MySQL 5.1 in OpenSolaris

If you’ve attended just one of my recent talks, either at the UC, LOSUG or MySQL University, you should know that MySQL 5.1.30 will be in the next official drop of OpenSolaris. In fact, you can find MySQL 5.1 in the current pre-release builds – I just download build 111 of the future 2009.06 release. Key things about the new MySQL 5.1 in OpenSolaris:

  1. Contains the set of DTRACE probes that also exists in MySQL 5.4 (see DTrace Documentation)
  2. Like the 5.0, we have SMF integration, so you can start, stop, monitor and change some of the core configuration through SMF
  3. Directory layout is similar to 5.0, with a version specific directory (/usr/mysql/5.1), and the two can coexist if you want to handle a migration from 5.0 to 5.1

To install MySQL 5.1, use the pkg tool to perform the installation. We’ve split the components into three packages:

  1. SUNWmysql51 contains the server and client binaries, and associated scripts.
  2. SUNWmysql51libs contains the client libraries, which you’ll need for all external (i.e. MySQL) tools, like DBD::mysql for Perl connectivity)
  3. SUNWmysql51test contains the MySQL test suite

To install:

$ pfexec pkg install SUNWmysql51

Once installed, you can start MySQL server through SMF:

$ pfexec svcadm enable mysql:version_51

You can set properties, like the data directory, by using svccfg:

$ svccfg svc:> select mysql:version_51 svc:/application/database/mysql:version_51> setprop mysql/data=/data0/mysql svc:/application/database/mysql:version_51> setprop mysql/enable_64bit=1

Any questions, please ask!

MySQL Docs Updates and Stats

We got an interesting question on the documentation list the other day, which basically asked if we provided a service that listed changes to specific pages in the manual. While I like the idea of such a service, the mechanics of making such a service work are very difficult. To start with, and to re-iterate something I have to explain again and again:

the MySQL documentation is rebuilt up to 10 times *every* day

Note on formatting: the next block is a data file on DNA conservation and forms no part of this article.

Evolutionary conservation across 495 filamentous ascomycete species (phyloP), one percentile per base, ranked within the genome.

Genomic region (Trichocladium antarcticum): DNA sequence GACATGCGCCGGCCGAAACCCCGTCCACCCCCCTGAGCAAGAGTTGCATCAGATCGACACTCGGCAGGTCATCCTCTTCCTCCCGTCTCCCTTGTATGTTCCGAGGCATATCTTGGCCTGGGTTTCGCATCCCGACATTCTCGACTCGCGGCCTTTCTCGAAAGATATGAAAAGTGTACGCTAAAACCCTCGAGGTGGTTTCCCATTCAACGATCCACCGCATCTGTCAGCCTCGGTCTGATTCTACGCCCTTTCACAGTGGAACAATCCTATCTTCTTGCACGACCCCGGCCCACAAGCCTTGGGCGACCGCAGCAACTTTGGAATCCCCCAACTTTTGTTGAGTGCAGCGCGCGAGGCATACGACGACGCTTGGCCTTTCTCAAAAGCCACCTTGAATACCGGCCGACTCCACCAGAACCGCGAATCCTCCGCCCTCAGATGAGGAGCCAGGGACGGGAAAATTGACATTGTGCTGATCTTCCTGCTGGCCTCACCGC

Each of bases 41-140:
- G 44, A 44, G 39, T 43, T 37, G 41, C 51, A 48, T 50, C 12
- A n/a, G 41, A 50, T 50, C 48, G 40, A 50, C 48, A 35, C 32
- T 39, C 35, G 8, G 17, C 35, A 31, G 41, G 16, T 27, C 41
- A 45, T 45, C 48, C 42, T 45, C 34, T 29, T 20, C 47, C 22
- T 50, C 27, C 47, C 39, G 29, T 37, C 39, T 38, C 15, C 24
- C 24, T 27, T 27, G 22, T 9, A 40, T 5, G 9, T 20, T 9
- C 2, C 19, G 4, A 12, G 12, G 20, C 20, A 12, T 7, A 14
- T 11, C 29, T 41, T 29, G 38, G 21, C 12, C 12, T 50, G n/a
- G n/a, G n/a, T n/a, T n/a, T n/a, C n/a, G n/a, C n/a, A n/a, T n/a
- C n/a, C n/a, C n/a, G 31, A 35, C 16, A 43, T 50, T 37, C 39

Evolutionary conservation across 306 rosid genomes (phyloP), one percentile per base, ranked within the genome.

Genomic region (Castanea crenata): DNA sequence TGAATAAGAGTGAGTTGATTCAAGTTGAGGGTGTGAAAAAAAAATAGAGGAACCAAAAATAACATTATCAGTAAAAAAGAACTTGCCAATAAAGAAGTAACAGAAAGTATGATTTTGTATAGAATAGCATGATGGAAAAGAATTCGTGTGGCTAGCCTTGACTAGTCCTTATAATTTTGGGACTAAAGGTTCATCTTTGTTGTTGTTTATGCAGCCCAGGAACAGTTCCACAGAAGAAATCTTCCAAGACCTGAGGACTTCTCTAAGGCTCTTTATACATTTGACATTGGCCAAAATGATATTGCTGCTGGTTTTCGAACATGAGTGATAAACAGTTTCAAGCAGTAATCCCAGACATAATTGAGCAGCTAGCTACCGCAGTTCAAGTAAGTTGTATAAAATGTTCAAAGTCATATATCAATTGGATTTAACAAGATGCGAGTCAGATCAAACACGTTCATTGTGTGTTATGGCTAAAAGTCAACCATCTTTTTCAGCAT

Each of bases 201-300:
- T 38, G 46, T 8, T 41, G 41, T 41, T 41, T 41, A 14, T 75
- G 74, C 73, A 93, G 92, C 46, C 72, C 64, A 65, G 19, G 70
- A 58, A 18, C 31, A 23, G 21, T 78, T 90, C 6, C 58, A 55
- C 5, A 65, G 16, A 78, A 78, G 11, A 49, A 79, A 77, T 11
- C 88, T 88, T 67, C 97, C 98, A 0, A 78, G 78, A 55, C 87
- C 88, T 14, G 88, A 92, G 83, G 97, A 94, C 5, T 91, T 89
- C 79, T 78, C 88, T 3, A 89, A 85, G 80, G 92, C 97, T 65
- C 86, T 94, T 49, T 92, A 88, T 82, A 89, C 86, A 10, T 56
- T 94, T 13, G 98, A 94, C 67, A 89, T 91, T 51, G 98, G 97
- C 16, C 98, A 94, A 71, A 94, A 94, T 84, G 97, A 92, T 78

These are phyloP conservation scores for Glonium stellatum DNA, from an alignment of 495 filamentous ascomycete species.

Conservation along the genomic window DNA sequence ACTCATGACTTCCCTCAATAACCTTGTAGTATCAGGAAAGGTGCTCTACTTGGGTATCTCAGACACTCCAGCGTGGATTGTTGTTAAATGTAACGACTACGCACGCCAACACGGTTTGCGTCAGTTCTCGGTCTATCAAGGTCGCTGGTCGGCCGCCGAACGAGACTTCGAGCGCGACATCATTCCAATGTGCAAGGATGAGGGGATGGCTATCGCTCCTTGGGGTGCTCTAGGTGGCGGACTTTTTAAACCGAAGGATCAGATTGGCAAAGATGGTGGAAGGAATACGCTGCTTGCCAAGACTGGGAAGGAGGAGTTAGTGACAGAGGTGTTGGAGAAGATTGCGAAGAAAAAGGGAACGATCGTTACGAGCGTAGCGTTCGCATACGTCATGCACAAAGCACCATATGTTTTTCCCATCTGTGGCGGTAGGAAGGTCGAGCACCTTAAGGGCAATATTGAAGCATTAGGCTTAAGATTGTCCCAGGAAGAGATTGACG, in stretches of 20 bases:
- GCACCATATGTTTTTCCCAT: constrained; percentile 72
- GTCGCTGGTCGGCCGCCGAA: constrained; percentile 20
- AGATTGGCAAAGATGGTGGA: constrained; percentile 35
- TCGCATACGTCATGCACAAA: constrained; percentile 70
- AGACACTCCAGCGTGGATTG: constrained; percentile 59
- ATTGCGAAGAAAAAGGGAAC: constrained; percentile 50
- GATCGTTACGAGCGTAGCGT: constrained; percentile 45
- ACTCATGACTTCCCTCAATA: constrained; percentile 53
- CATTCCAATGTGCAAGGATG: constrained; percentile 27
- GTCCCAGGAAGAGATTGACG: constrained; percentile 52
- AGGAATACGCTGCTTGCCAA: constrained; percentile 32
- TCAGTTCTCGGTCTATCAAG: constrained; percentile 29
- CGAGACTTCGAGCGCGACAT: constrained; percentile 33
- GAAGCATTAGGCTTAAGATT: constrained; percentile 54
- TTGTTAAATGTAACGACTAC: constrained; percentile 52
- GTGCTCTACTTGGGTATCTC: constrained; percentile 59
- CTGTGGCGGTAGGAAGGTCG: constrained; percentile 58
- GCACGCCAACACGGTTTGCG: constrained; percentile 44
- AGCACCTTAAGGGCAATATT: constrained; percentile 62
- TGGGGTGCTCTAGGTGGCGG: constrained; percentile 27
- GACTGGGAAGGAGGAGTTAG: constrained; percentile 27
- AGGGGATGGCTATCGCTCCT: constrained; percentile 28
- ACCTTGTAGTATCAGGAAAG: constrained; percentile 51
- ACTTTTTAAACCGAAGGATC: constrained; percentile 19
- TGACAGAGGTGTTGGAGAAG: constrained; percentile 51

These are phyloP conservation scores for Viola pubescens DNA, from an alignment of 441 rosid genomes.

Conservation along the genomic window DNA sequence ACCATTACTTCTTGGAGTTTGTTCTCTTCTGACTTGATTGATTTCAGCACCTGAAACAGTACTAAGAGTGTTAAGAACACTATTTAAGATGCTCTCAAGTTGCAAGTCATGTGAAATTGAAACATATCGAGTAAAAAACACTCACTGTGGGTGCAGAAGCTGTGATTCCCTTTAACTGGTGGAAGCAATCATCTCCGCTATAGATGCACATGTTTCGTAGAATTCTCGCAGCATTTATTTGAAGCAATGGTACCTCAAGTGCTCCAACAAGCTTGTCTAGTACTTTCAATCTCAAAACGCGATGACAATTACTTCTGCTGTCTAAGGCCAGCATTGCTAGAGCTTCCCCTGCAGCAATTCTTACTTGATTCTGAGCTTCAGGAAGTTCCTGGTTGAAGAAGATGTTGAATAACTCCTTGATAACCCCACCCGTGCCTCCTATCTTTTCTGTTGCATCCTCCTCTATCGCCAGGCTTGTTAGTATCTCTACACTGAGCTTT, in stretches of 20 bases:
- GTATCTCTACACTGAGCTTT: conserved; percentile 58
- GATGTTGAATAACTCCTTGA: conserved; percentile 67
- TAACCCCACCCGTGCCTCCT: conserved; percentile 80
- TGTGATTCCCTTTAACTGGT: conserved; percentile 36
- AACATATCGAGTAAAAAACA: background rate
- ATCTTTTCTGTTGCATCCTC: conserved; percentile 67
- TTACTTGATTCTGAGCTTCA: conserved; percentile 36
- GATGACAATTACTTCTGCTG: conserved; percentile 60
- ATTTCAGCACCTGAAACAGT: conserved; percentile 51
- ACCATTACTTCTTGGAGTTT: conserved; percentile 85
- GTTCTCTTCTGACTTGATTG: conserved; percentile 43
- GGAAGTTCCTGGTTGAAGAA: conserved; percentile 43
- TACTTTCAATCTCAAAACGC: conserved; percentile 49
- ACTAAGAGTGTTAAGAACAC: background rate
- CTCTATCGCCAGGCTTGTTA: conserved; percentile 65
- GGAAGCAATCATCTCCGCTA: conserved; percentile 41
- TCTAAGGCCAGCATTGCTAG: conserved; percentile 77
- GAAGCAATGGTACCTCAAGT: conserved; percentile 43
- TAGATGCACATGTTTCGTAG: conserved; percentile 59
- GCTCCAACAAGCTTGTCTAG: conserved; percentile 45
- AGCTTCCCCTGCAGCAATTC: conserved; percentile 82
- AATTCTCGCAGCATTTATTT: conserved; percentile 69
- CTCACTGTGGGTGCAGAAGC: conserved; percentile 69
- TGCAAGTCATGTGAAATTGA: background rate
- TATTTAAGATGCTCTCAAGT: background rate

We don’t have set schedules for when we release changes. We don’t bundle changes up and then produce a new reference manual on a set day of the month, or week. If I make a change to the documentation right now, there is every chance that you would see that change in the live docs at within 3 hours, and for the PDF format, possibly even within the hour. Yep, it happens that quickly. And that happens every day of the year – even at weekends and holidays. It’s also worth pointing out some of the statistics of the documentation to help explain why such a system might be impractical, but not impossible.Our current mysqldoc repo, in existence since we made the move to DocBook, has just hit revision 14955, which means over the last 3 years and 7 months, we’ve made on average 11.45 commits every single day. On some days, we make many more than that, and sometimes those changes can be minor (like a typo correction), and other times they will be a huge reorganization or rewrite.But there-in lies the other problem with any kind of monitoring of changes – our documentation is big and complex. Any ‘page watcher’ to notify you of changes would be limited by the fact that we split the reference manual into just over 2000 different HTML pages. And of course we do that for each manual (4.1, 5.0, 5.1, 5.1-maria, 5.4, and 6.0). For those keeping score, that’s about 12,000 different HTML pages for the reference manual alone. If you want to talk printed pages (and why not), the Letter-sized PDF manuals for the main documents in English (reference manuals, GUI docs, the MySQL version reference (15 docs) constitutes about 17,300 pages of content. We actually create 91 different documents from our English language repository, and 234 documents across all languages in up to 14 different output types (PDF, HTML, texinfo, txt, etc). So to return to the original question, would a page monitoring service be possible? Probably. Would it be useful? I’m in two minds about this. I can see the value of having a way to see changes, but if what you want is to be able to monitor changes in behavior, then most of the time this is documented in the changelog, and we have a number of different outputs available for viewing the changelog information in more useful ways. Other, more minor changes, and in some case major rewrites wouldn’t feature in the changelog (because they don’t relate to a change in the product we are documenting). Whether you would find such changes useful is up to you. A rewrite normally means we’ve decided to change the content to make it clearer, or we’ve re-organized the information to make it flow better. Again, it doesn’t necessarily constitute a change to the product that wouldn’t otherwise be in the changelog.Would it be practical? Probably not – the sheer size of our documentation would mean that just providing the data on the changes would probably double the number of pages and information, and it wouldn’t always be clear whether the change were just a typo correction or a major rewrite. And tracking the changes if we change a page ID (which we do, from time to time), would it difficult to correctly identify changes across different pages that really had the same content. Of course, I’m open to suggestion here, and we are doing things to further improve and enhance the content, and maybe this is something we will consider. But I’m open to input on whether this is needed.